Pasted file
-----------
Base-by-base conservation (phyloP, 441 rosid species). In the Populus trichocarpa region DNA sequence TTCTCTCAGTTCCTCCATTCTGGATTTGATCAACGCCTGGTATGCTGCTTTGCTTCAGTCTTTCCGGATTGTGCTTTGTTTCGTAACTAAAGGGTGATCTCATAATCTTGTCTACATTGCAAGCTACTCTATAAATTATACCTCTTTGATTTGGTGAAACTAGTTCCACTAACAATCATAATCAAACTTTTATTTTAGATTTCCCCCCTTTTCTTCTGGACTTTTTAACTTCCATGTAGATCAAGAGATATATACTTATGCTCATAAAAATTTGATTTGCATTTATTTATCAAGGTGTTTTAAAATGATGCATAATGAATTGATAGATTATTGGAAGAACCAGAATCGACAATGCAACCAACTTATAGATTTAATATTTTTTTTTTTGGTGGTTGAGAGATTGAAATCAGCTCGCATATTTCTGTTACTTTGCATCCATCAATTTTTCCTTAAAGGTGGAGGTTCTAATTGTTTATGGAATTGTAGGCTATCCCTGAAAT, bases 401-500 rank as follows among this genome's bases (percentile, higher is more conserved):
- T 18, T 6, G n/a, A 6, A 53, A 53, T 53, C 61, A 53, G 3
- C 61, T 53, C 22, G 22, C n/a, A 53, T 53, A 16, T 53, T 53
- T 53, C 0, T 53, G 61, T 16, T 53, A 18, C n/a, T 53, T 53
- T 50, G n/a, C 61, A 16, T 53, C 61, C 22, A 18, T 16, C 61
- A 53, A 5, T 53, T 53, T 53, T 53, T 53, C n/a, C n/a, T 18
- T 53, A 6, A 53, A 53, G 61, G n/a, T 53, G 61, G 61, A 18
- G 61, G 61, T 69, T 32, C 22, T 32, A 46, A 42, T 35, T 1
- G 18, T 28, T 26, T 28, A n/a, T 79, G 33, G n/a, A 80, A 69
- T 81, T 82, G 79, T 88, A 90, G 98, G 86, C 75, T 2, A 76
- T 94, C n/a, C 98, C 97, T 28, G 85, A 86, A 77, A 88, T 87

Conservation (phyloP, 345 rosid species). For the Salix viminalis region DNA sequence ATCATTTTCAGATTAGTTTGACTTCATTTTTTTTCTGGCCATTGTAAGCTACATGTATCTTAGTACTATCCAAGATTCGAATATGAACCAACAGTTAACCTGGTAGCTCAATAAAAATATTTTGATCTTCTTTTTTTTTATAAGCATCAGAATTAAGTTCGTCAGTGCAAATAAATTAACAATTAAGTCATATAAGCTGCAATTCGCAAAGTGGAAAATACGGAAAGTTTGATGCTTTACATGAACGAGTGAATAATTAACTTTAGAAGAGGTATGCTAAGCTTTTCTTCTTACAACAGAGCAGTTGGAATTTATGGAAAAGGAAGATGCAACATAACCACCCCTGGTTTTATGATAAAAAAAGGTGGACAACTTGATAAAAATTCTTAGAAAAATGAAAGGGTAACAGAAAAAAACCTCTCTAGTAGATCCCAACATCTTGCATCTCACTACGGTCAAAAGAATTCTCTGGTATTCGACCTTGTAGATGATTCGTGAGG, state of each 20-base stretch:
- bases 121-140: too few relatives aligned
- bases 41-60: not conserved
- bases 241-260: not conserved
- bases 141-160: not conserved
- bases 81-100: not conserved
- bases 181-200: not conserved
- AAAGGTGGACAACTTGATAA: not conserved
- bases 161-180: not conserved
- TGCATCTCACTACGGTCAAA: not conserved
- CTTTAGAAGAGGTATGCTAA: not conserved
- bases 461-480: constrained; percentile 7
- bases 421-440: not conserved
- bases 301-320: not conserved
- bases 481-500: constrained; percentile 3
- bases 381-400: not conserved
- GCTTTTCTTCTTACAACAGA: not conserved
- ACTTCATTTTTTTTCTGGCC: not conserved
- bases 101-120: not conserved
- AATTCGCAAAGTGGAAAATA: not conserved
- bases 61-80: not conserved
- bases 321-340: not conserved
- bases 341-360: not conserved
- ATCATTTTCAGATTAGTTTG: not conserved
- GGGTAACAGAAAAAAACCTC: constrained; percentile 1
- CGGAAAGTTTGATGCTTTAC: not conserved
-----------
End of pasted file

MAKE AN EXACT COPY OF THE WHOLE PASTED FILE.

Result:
Base-by-base conservation (phyloP, 441 rosid species). In the Populus trichocarpa region DNA sequence TTCTCTCAGTTCCTCCATTCTGGATTTGATCAACGCCTGGTATGCTGCTTTGCTTCAGTCTTTCCGGATTGTGCTTTGTTTCGTAACTAAAGGGTGATCTCATAATCTTGTCTACATTGCAAGCTACTCTATAAATTATACCTCTTTGATTTGGTGAAACTAGTTCCACTAACAATCATAATCAAACTTTTATTTTAGATTTCCCCCCTTTTCTTCTGGACTTTTTAACTTCCATGTAGATCAAGAGATATATACTTATGCTCATAAAAATTTGATTTGCATTTATTTATCAAGGTGTTTTAAAATGATGCATAATGAATTGATAGATTATTGGAAGAACCAGAATCGACAATGCAACCAACTTATAGATTTAATATTTTTTTTTTTGGTGGTTGAGAGATTGAAATCAGCTCGCATATTTCTGTTACTTTGCATCCATCAATTTTTCCTTAAAGGTGGAGGTTCTAATTGTTTATGGAATTGTAGGCTATCCCTGAAAT, bases 401-500 rank as follows among this genome's bases (percentile, higher is more conserved):
- T 18, T 6, G n/a, A 6, A 53, A 53, T 53, C 61, A 53, G 3
- C 61, T 53, C 22, G 22, C n/a, A 53, T 53, A 16, T 53, T 53
- T 53, C 0, T 53, G 61, T 16, T 53, A 18, C n/a, T 53, T 53
- T 50, G n/a, C 61, A 16, T 53, C 61, C 22, A 18, T 16, C 61
- A 53, A 5, T 53, T 53, T 53, T 53, T 53, C n/a, C n/a, T 18
- T 53, A 6, A 53, A 53, G 61, G n/a, T 53, G 61, G 61, A 18
- G 61, G 61, T 69, T 32, C 22, T 32, A 46, A 42, T 35, T 1
- G 18, T 28, T 26, T 28, A n/a, T 79, G 33, G n/a, A 80, A 69
- T 81, T 82, G 79, T 88, A 90, G 98, G 86, C 75, T 2, A 76
- T 94, C n/a, C 98, C 97, T 28, G 85, A 86, A 77, A 88, T 87

Conservation (phyloP, 345 rosid species). For the Salix viminalis region DNA sequence ATCATTTTCAGATTAGTTTGACTTCATTTTTTTTCTGGCCATTGTAAGCTACATGTATCTTAGTACTATCCAAGATTCGAATATGAACCAACAGTTAACCTGGTAGCTCAATAAAAATATTTTGATCTTCTTTTTTTTTATAAGCATCAGAATTAAGTTCGTCAGTGCAAATAAATTAACAATTAAGTCATATAAGCTGCAATTCGCAAAGTGGAAAATACGGAAAGTTTGATGCTTTACATGAACGAGTGAATAATTAACTTTAGAAGAGGTATGCTAAGCTTTTCTTCTTACAACAGAGCAGTTGGAATTTATGGAAAAGGAAGATGCAACATAACCACCCCTGGTTTTATGATAAAAAAAGGTGGACAACTTGATAAAAATTCTTAGAAAAATGAAAGGGTAACAGAAAAAAACCTCTCTAGTAGATCCCAACATCTTGCATCTCACTACGGTCAAAAGAATTCTCTGGTATTCGACCTTGTAGATGATTCGTGAGG, state of each 20-base stretch:
- bases 121-140: too few relatives aligned
- bases 41-60: not conserved
- bases 241-260: not conserved
- bases 141-160: not conserved
- bases 81-100: not conserved
- bases 181-200: not conserved
- AAAGGTGGACAACTTGATAA: not conserved
- bases 161-180: not conserved
- TGCATCTCACTACGGTCAAA: not conserved
- CTTTAGAAGAGGTATGCTAA: not conserved
- bases 461-480: constrained; percentile 7
- bases 421-440: not conserved
- bases 301-320: not conserved
- bases 481-500: constrained; percentile 3
- bases 381-400: not conserved
- GCTTTTCTTCTTACAACAGA: not conserved
- ACTTCATTTTTTTTCTGGCC: not conserved
- bases 101-120: not conserved
- AATTCGCAAAGTGGAAAATA: not conserved
- bases 61-80: not conserved
- bases 321-340: not conserved
- bases 341-360: not conserved
- ATCATTTTCAGATTAGTTTG: not conserved
- GGGTAACAGAAAAAAACCTC: constrained; percentile 1
- CGGAAAGTTTGATGCTTTAC: not conserved